Different types of mud need different driving techniques and equipment. Greasy mud with a hard bottom layer is best suited to narrow tyres to let them cut through the top layer to bite the hard surface below. Wide tyres in this situation tend to float on the greasy top layer without reaching the hard surface underneath.
Driving through mud is a cross between ice skating and jogging through quicksand. Some types of mud have a greasy top layer with a hard baked surface underneath, while other types can be a bottomless quagmire of gooey mush.
Thick gooey mud tends to favour wide tyres as they give some flotation, similar to wide tyres favouring sand driving. Lowering your tyre pressures can help like when sand driving, though its best not to lower tyre pressures below 20-25psi for mud.
Irrespective of what type of mud and what width tyres are fitted, the tread pattern needs to have large lugs to permit the tyre to 'clean' itself. In the event that they don't, the lugs fill with mud and the tyre becomes a 'slick' with tiny chance of getting traction. Road orientated tread patterns tend to have closely spaced lugs to put more rubber on the road and to reduce tyre noise at highway speeds. When it comes to mud, road tread tyres are at a significant disadvantage, whereas in sand they help avoid 'digging in'. Dedicated mud tyres have large open spaced lugs to keep the tyre tidy. However, they handle worse on bitumen as there is less rubber in contact with the ground and in sand they have an inclination to dig in. Also they can have an annoying drone at highway speeds.
Driving on the peaks between tyre tracks can provide firmer ground, as water tends to collect in the wheel tracks. Though sometimes the existing wheel tracks have cut through to the firmer surface underneath and provide the best traction.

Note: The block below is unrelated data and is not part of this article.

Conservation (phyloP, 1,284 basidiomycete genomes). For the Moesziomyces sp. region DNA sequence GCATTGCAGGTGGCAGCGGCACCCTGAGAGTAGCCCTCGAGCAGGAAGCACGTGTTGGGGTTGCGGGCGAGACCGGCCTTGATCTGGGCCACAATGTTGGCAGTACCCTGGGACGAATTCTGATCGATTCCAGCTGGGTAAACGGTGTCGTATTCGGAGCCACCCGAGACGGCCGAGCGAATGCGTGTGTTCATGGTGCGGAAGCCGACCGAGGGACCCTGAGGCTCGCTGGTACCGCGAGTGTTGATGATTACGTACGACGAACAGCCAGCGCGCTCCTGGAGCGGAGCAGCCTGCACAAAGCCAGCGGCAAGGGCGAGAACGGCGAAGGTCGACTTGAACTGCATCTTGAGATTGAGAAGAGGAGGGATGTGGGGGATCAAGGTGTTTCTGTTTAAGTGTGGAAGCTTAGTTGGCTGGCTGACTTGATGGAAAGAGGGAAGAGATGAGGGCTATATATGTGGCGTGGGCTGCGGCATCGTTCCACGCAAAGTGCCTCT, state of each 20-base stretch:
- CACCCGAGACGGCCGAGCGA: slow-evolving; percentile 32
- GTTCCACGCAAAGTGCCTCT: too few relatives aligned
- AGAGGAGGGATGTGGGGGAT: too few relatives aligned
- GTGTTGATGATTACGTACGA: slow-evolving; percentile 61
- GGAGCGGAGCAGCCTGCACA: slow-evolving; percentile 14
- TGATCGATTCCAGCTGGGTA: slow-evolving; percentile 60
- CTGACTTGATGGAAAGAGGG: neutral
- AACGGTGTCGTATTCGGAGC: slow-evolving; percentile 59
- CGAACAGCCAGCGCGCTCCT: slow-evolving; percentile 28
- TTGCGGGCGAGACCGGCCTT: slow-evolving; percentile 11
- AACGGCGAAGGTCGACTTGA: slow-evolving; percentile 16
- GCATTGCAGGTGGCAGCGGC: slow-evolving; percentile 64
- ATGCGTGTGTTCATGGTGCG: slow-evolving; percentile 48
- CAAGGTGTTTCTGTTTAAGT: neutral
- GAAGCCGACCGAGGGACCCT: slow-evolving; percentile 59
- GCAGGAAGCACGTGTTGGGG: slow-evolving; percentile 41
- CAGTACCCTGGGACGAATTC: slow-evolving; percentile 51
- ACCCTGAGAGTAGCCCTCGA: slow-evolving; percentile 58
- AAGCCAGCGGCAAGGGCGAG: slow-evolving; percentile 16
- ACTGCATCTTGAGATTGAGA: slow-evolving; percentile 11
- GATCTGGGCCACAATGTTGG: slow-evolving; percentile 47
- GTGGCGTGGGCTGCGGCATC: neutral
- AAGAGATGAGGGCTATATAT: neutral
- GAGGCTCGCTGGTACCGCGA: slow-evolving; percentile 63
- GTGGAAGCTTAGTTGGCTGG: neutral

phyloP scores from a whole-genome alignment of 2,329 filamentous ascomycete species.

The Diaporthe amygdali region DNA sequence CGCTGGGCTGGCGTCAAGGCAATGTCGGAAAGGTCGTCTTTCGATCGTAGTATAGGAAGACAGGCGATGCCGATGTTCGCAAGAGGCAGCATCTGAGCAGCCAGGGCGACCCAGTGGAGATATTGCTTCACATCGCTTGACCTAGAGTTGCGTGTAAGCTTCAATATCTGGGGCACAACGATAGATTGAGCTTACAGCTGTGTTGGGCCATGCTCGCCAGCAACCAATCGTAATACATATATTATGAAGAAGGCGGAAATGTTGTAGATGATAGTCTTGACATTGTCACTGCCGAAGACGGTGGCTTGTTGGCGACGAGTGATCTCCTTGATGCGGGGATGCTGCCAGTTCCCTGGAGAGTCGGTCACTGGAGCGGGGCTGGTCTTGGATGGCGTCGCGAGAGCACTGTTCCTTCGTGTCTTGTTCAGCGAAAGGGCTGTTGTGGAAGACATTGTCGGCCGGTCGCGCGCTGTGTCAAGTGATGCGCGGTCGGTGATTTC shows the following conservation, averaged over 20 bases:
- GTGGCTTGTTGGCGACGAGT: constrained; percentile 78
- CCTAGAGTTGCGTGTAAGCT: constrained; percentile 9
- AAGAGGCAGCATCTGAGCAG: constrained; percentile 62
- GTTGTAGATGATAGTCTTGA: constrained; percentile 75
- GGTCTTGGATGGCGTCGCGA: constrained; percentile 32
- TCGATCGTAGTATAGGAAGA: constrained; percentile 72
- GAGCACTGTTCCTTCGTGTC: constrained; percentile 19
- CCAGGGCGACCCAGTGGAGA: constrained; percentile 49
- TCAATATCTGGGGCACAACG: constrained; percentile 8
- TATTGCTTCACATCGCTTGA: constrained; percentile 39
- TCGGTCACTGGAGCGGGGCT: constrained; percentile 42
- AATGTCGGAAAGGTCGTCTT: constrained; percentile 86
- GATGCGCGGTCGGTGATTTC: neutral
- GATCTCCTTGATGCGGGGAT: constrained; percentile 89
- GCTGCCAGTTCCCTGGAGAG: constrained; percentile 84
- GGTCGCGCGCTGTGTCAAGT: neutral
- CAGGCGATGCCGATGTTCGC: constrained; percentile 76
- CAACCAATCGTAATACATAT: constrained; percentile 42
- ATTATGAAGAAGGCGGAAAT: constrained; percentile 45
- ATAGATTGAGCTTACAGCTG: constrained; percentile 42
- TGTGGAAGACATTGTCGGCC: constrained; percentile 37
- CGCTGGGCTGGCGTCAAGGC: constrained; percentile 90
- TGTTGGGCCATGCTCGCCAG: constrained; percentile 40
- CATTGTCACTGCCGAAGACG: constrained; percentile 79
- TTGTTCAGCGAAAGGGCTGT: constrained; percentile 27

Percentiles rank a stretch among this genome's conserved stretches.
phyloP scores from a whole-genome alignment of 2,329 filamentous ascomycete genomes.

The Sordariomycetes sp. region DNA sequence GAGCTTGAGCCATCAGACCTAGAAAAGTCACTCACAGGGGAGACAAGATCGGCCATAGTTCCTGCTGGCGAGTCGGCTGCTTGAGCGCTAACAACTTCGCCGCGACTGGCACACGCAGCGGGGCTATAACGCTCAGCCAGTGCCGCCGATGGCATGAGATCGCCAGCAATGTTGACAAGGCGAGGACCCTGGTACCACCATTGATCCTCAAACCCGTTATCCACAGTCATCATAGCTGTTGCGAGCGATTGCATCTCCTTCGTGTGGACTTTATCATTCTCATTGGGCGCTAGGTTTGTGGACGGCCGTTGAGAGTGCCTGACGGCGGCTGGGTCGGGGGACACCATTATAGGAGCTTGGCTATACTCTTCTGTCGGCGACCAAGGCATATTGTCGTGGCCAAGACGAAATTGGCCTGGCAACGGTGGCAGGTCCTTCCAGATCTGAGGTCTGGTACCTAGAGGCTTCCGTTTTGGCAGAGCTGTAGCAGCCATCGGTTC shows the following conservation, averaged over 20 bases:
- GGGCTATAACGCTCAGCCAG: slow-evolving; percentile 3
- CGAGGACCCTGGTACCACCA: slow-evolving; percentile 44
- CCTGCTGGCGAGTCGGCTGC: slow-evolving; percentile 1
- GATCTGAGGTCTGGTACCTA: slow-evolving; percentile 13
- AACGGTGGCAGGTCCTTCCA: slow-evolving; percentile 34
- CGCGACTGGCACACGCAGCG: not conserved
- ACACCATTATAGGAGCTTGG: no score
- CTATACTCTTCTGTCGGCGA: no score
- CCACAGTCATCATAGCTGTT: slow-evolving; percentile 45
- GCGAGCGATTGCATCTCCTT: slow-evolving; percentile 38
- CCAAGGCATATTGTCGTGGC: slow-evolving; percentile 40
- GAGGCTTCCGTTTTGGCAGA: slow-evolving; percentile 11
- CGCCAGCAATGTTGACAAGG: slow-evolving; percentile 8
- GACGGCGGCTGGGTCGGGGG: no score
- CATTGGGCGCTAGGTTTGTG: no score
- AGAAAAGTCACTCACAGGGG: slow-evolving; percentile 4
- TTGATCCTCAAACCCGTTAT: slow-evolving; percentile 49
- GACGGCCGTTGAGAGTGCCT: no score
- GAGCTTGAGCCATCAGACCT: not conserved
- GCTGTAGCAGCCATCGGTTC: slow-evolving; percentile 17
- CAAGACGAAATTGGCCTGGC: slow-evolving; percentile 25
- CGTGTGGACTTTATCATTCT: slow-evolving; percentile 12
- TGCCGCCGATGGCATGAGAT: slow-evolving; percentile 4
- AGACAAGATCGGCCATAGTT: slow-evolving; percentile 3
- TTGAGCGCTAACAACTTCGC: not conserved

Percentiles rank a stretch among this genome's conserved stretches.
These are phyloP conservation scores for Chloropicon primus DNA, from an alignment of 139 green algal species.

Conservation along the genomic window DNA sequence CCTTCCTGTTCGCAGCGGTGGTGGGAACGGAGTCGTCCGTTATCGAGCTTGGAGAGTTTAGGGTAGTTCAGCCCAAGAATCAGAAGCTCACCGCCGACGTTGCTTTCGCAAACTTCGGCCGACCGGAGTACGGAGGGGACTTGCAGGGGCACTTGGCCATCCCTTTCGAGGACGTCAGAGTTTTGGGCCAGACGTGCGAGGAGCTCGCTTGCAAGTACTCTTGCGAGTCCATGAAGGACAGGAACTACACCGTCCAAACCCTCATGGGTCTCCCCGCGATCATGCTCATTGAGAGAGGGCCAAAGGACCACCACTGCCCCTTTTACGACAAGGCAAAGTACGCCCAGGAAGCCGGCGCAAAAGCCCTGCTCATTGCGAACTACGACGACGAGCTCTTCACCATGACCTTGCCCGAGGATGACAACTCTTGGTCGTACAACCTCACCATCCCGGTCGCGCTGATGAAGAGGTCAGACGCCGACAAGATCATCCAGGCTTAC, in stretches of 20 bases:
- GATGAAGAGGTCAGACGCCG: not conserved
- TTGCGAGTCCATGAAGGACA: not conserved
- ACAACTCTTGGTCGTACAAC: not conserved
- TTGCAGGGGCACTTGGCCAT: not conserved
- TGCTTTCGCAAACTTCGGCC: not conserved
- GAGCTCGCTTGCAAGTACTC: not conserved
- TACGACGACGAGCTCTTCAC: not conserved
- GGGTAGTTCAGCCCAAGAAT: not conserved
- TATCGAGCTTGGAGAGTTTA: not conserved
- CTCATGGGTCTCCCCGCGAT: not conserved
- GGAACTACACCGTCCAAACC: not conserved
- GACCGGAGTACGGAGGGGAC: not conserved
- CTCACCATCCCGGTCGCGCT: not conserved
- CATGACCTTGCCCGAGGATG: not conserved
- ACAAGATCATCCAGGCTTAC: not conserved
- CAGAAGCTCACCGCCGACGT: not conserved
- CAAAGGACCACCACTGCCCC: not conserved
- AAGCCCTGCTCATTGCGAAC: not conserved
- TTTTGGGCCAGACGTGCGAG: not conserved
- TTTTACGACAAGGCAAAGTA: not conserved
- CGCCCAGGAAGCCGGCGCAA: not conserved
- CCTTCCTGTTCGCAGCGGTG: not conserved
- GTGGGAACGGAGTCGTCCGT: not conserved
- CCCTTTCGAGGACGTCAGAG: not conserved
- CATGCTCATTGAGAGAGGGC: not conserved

Unlike some other types of terrain, mud-driving techniques vary on the type of mud. Reducing tyre pressures can help in 'bottomless' mud whereas it can make things worse when a hard surface is below the mud. Mud usually tends to hide obstacles such as tree roots and sticks waiting to slash your sidewalls, so its best to keep away from reducing tyre pressures in case you can avoid it..
As you have probably gathered by now, mud driving is unpredictable and you need to have a knowledge of different driving techniques to know which to apply in each situation. What doesn't alter is the necessity to have lovely mud tyres with huge self-cleaning lugs and lovely recovery equipment.
Moving the steering wheel left to right about 90Â° from the centre can help the front wheels bite in to the mud in search of traction. Do not turn the wheel for as you can finish up making things worse.
Mud, clay & thick mud, tends to stick wherever it touches, It can build up under the wheel arches to the point it acts as a brake on the tyres. This type of build-up is obvious & has to be cleared immediately, but other types of build-up that are not so obvious but still need immediate removal is on the rims. Even a small amount can throw your wheel balance out dramatically & can lead to uneven tyre wear & a vibrating steering wheel.
One time all visible mud has been removed, its necessary to check items like diff & gearbox breathers to make sure they are clear, otherwise it con lead to seal destroy in the long term. Also check all drain holes on the chassis etc to make sure they are not blocked. Its surprising how mud may even find it’s way to block drain holes on the bottom of doors!